Coastal Monitoring Site: Loch Maddy

Loch Maddy is located on the Island of North Uist, part of the Western Isles.Although the Western Isles are exposed to the North Atlantic, the site of Loch Maddy, on the eastern coast is generally very sheltered. Although named Loch Maddy, this site is not defined as a ‘loch’ in the sense of having limited exchange with the ocean (Edwards and Sharples, 1986). It is a unique site with a diverse saline lagoon system opening into the main bay area which contains a mix of rocky
reefs and soft sediment habitats.
This system supports a rich diversity of marine life and as a result it has been designated a marine special area of conservation (SAC). The water sampling site is at one of the most exposed positions within the sheltered bay.
Loch Maddy was established as a monitoring site in 2003 however salinity, nutrient and phytoplankton sampling ceased in 2011. Samples have been collected by Comann na Mara and Loch Duart Salmon and their input into the success of this programme is gratefully acknowledged.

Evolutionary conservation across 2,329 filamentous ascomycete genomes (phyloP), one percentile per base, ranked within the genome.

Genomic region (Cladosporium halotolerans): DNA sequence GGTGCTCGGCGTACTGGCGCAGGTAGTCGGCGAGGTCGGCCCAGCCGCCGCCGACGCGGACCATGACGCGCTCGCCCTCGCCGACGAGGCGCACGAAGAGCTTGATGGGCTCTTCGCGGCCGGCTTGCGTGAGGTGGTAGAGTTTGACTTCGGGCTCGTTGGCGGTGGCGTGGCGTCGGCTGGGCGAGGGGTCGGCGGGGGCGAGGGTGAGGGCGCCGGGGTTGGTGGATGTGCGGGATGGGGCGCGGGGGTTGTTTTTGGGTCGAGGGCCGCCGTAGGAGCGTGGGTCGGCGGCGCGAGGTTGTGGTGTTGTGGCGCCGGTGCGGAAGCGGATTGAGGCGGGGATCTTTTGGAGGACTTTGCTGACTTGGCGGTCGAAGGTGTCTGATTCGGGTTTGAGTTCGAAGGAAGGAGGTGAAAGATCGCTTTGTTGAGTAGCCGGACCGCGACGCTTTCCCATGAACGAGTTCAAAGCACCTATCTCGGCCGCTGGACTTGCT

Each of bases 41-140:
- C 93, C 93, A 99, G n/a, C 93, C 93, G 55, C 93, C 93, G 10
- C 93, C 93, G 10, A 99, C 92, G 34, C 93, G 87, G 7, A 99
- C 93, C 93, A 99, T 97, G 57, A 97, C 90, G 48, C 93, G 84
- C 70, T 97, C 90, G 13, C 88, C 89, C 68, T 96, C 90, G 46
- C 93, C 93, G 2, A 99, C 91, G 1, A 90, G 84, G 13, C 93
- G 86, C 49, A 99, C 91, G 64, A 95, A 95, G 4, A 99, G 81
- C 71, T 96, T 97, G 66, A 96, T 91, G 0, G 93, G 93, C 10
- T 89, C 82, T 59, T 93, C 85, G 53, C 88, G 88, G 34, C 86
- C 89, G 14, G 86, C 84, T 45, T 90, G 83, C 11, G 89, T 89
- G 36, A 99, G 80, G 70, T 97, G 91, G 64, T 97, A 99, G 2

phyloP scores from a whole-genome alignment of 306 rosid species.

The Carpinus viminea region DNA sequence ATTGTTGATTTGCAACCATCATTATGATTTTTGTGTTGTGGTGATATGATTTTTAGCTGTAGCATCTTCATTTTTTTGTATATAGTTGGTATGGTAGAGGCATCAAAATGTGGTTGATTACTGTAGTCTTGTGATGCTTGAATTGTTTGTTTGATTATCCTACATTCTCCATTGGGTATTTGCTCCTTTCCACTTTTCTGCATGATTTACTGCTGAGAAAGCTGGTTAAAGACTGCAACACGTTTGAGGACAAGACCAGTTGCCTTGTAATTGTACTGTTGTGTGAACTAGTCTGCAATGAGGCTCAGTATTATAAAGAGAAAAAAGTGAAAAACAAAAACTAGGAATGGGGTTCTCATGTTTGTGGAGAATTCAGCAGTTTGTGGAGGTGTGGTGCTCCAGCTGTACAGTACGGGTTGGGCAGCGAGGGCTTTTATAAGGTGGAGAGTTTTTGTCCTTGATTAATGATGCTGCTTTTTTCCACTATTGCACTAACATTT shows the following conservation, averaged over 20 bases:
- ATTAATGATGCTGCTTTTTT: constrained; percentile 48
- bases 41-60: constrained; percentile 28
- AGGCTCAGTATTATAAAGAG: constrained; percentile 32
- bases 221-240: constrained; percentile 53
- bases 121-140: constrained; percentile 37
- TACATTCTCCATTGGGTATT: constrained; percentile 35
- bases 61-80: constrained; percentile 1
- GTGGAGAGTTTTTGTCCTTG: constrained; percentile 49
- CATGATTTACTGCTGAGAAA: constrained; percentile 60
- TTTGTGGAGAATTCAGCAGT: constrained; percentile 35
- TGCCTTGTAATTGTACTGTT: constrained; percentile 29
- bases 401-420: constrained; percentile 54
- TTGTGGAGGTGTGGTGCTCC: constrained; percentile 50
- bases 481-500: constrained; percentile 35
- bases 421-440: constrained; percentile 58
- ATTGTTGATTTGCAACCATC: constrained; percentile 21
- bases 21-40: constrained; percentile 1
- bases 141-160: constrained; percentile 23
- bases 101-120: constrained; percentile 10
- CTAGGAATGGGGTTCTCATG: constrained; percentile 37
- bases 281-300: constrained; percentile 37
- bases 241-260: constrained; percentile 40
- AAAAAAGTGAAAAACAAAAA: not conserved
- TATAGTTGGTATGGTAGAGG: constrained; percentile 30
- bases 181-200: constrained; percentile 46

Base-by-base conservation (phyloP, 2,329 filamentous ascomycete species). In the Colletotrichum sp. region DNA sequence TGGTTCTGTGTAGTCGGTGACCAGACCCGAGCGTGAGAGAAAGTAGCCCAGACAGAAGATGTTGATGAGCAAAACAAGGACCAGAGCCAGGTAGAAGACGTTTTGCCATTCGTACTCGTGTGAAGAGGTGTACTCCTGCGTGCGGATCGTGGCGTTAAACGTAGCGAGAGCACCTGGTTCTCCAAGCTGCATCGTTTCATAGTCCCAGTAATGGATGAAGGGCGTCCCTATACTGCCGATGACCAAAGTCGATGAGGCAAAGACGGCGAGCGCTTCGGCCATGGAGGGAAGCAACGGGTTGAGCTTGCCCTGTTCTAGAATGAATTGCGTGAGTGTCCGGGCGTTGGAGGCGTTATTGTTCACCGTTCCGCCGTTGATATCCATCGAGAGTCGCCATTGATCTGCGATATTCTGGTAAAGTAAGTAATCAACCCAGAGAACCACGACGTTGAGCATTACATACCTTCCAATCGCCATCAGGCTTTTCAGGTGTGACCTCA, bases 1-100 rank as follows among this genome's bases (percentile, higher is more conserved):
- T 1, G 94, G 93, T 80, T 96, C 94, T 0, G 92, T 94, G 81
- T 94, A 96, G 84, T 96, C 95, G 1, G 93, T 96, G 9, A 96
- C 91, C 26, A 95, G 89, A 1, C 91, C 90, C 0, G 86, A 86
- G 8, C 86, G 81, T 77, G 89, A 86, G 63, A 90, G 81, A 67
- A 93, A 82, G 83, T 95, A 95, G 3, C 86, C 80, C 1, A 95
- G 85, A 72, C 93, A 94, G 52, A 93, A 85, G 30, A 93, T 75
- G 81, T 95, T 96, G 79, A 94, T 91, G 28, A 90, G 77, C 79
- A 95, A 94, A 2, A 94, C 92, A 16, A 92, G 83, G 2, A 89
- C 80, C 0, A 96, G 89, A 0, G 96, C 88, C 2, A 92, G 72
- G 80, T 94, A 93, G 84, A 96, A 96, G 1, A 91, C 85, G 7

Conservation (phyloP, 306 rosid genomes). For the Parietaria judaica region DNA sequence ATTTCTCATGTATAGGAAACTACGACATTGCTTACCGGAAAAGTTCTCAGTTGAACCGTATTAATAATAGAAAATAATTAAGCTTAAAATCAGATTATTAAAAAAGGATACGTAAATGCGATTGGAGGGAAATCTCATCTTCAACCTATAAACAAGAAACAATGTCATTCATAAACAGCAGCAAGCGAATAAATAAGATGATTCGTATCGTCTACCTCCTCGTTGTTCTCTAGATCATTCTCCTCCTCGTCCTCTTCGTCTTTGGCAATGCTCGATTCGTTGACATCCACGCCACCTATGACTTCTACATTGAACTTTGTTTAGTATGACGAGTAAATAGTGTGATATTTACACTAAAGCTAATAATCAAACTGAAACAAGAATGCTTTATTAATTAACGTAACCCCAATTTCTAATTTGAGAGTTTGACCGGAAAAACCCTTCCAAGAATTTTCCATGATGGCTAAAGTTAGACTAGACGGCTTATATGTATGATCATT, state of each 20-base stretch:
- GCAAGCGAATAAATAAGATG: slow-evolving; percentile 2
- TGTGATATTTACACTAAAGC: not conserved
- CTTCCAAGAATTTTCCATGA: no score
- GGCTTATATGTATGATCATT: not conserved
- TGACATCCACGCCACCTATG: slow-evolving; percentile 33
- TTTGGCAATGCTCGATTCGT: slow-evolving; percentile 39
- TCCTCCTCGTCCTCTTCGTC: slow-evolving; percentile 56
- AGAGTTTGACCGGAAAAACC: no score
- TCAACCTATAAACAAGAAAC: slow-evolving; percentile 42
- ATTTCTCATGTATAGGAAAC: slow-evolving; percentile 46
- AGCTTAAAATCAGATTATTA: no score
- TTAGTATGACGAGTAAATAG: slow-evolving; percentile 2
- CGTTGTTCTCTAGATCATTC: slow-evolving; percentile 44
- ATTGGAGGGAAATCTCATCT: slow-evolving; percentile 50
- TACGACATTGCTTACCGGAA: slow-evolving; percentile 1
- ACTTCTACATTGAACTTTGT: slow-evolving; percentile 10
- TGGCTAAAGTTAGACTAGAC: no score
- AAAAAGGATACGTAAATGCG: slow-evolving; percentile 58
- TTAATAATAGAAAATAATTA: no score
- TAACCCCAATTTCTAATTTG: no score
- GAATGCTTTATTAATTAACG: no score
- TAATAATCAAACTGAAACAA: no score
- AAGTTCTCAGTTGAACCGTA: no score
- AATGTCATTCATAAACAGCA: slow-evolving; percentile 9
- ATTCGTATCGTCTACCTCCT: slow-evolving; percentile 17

Water sampling at this site was performed from a small boat at a site close to the island of Hamarsay. The minilogger recorder was suspended on the sheltered side of the concrete, at the end of the pier at a depth of around 5 metres (0.5 m from the sea bed). This pier is a very sheltered site and is used by the passenger ferry that runs from North Uist to the mainland. In 2004 the minilogger was positioned beneath a buoy closer to the water sampling site, but was lost from this location so the position at the end of the pier was resumed.
Conditions in Loch Maddy can be expected to reflect those in the bays and channels of the inshore side of the Hebrides archipelago.

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